One of the most important things Reed has done in his first year as head coach has been to re-establish the connection to the Eskimos of the past and present and bring back the traditions of the team.
So far this season Larry Wruck, Willie Pless, Jed Roberts, Garry Lefebvre, Glen Harper, Chris Morris and Gizmo Williams have talked to the team.
Those alumni members and Eskimos such as Ed Jones, Tom Richards, Eric Upton, Bryan Fryer, Hector Pothier, Bill Manchuk, Bayne Norrie, Emilio Fraietta and so many others have put on the gold sweaters and formed the honour guard gauntlet for the players to run through prior to every game. It’s a new tradition, if you will, which Reed started this year.
Reed thinks the alumni played a part in clinching a 53rd appearance in the playoffs in 63 Eskimos seasons and the 41st time the team has finished in either first or second place to guarantee a home playoff game.
“He’s re-established that link between the old and the new,” said Pless.
“I think all the alumni have enjoyed the involvement and to be able to show the new players that we’re all still proud of the Eskimos and this community.
“I’m seeing a lot of things I like that I haven’t seen in a long time. In the past few years, it didn’t seem like the players wanted to bring the extra effort and bust their butts like we’ve seen them do this year.
“Every game we’re seeing players playing hard and wearing the Eskimo uniform with pride and I think they’re starting to understand they’re not just playing for themselves but for the players before them, too. I think they see the players who line up for them when they’re coming out the tunnel and see that we’re proud to be on that field.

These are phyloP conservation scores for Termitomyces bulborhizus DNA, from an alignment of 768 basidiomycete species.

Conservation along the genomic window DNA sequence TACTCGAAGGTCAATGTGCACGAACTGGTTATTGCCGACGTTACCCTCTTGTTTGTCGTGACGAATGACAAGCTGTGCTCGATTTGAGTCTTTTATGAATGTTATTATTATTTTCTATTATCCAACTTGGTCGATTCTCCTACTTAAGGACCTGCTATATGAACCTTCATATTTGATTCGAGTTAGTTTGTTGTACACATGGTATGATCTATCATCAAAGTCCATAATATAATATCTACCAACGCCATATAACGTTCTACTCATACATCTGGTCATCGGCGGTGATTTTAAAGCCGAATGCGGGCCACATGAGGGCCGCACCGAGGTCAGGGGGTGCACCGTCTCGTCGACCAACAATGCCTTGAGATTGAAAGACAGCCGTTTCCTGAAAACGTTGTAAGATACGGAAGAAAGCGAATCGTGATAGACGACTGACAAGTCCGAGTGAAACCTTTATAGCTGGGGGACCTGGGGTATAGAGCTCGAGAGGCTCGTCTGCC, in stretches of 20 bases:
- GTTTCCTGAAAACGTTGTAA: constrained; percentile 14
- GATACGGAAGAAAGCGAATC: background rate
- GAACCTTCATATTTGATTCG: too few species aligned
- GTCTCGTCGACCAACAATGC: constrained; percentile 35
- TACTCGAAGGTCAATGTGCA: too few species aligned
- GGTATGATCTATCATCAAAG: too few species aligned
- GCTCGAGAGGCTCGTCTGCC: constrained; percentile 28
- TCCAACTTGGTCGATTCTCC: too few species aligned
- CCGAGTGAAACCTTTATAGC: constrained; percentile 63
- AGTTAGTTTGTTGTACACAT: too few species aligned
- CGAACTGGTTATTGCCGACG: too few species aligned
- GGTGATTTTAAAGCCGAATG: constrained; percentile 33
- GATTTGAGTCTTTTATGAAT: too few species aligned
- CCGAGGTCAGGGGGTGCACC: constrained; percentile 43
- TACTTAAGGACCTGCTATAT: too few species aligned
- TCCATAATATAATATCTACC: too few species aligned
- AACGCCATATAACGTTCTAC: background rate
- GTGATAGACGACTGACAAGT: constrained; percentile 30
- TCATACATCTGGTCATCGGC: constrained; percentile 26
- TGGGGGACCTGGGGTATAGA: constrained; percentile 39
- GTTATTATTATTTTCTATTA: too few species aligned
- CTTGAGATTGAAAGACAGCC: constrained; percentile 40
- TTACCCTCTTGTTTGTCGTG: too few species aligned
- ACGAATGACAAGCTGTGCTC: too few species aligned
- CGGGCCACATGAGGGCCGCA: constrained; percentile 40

“I hope the next thing we see is a lot of the U.S. players deciding to live all year in the community like so many of us over the years chose to do. We definitely need their faces in the community.”
Having played most of his career here when Rich Stubler was the defensive co-ordinator the first time around, Pless sees deja vu.
“That front seven was together for a long time and I can see that happening again with this group. I can see some very successful years ahead.”
Nobody has been watching this with more interest than Eskimos legendary coach, general manager and CEO Hugh Campbell.
“I remember when I was coaching asking Norm Kimball if it would be OK if Pop Ivy could run out with me for the introductions at the start of the game,” said Campbell of former GM Kimball on an occasion when Ivy, the coach of the three-in-a-row 1954-55-56 Grey Cup champions was in town.
“Back when I coached, we embraced the past and relished the future,” he said.
“We established our identity by kind of identifying with that team. We weren’t trying to break their records or to be loved more but kind of make ourselves a part of the whole thing. I think that’s what Kavis is attempting to do.
“For what he’s done so far, I give him a lot of credit. He’s bringing in a new culture there. He has a ways to go but I think he’s getting close.
“This team has already had a better season than I would have anticipated. They’re headed in the right direction. They look like a well-coached team most of the time,” said the father of the Eskimos’ special teams co-ordinator.
“They’re a team that on any given day could beat any team in the league or lose to any team in the league, not one which you’d call a favourite yet. But they’ve come a good long way.”